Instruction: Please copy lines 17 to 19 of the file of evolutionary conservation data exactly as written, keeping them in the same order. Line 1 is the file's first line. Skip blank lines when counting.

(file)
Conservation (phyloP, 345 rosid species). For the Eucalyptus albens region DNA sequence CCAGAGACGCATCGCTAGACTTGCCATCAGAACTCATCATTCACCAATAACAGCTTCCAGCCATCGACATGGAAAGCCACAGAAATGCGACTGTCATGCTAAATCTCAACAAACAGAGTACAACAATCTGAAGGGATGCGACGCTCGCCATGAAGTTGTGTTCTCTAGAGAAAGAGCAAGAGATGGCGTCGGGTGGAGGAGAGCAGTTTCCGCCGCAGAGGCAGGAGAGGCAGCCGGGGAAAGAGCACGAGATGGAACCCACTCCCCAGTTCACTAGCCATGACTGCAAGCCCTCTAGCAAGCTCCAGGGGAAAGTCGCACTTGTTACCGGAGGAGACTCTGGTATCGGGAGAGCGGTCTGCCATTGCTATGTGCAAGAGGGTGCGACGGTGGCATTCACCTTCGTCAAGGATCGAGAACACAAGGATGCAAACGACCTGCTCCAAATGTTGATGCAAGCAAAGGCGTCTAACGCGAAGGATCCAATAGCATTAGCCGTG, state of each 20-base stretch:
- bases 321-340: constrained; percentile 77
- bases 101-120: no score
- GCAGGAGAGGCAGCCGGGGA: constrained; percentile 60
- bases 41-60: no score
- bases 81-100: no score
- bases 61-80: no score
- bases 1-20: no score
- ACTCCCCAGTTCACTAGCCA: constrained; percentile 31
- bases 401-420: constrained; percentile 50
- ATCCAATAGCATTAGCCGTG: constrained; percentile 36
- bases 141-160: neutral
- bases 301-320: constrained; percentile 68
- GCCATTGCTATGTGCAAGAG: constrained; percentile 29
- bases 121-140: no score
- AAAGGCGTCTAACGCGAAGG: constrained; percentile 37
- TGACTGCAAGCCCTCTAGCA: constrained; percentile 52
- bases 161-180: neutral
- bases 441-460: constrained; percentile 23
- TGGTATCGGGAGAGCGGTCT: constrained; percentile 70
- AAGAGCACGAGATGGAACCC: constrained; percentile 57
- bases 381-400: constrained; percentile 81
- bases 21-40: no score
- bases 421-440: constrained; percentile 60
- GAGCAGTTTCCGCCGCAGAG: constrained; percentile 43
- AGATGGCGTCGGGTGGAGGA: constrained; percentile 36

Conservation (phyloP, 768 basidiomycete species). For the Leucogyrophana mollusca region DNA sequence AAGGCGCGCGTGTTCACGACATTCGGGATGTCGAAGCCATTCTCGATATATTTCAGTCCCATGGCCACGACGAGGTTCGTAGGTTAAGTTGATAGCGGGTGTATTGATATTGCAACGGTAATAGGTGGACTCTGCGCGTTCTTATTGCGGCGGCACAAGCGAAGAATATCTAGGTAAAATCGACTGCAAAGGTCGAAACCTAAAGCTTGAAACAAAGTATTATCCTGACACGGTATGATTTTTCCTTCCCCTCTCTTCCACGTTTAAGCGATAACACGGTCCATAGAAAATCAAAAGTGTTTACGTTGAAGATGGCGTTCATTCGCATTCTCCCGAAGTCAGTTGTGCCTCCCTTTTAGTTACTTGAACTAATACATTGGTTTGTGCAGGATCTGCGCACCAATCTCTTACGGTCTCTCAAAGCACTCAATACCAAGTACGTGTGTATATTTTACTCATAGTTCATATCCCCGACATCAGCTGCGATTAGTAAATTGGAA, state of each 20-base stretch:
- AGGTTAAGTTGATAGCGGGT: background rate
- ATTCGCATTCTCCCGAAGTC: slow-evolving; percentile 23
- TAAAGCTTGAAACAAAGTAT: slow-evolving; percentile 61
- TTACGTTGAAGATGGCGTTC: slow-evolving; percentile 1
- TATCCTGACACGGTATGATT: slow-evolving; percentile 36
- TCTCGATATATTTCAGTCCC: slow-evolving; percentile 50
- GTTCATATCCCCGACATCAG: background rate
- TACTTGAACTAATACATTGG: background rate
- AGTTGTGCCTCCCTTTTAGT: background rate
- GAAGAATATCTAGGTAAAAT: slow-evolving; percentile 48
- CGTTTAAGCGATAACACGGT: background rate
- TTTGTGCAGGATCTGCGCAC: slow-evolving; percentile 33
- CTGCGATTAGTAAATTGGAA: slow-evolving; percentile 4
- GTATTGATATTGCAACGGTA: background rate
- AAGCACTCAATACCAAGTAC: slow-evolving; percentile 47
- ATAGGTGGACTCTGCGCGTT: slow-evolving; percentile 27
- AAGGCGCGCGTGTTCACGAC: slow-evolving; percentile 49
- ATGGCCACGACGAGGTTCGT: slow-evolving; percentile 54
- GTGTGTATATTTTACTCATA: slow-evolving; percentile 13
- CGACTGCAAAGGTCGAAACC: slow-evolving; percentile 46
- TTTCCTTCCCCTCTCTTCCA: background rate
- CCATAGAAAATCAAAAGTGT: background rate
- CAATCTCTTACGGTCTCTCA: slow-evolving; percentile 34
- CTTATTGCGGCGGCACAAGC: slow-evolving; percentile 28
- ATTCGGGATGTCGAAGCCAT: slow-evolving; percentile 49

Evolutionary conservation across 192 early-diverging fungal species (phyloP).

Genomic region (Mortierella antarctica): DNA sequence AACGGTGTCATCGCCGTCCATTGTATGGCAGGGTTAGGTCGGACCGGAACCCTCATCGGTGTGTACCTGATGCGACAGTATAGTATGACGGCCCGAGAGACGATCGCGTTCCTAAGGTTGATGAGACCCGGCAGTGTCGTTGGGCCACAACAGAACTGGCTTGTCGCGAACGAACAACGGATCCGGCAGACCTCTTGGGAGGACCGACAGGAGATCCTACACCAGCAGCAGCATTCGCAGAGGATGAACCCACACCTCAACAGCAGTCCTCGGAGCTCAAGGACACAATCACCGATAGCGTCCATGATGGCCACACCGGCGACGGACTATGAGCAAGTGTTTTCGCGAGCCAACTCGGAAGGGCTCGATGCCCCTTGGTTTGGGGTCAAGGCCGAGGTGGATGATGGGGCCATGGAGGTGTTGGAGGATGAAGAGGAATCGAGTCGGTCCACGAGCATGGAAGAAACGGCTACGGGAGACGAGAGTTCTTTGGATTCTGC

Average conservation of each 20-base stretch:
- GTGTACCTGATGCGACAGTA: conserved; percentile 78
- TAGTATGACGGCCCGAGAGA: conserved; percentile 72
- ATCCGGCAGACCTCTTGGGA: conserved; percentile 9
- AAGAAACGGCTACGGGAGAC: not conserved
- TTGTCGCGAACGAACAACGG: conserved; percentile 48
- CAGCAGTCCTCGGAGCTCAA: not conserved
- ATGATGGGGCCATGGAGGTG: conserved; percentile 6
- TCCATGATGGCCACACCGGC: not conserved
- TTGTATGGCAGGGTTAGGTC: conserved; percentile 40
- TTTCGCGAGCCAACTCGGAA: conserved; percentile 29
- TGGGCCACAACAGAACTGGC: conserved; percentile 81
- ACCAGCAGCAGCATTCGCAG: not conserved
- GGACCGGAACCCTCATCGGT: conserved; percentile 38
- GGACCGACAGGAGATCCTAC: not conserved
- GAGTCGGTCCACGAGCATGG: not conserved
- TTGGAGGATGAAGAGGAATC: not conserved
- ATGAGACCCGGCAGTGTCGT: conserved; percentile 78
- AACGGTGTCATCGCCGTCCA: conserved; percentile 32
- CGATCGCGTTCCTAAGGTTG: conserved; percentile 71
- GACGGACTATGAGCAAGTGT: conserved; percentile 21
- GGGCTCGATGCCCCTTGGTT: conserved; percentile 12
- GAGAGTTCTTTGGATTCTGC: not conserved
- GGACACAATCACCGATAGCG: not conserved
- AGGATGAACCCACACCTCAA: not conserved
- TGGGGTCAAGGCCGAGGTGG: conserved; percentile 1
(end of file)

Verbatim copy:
- TGACTGCAAGCCCTCTAGCA: constrained; percentile 52
- bases 161-180: neutral
- bases 441-460: constrained; percentile 23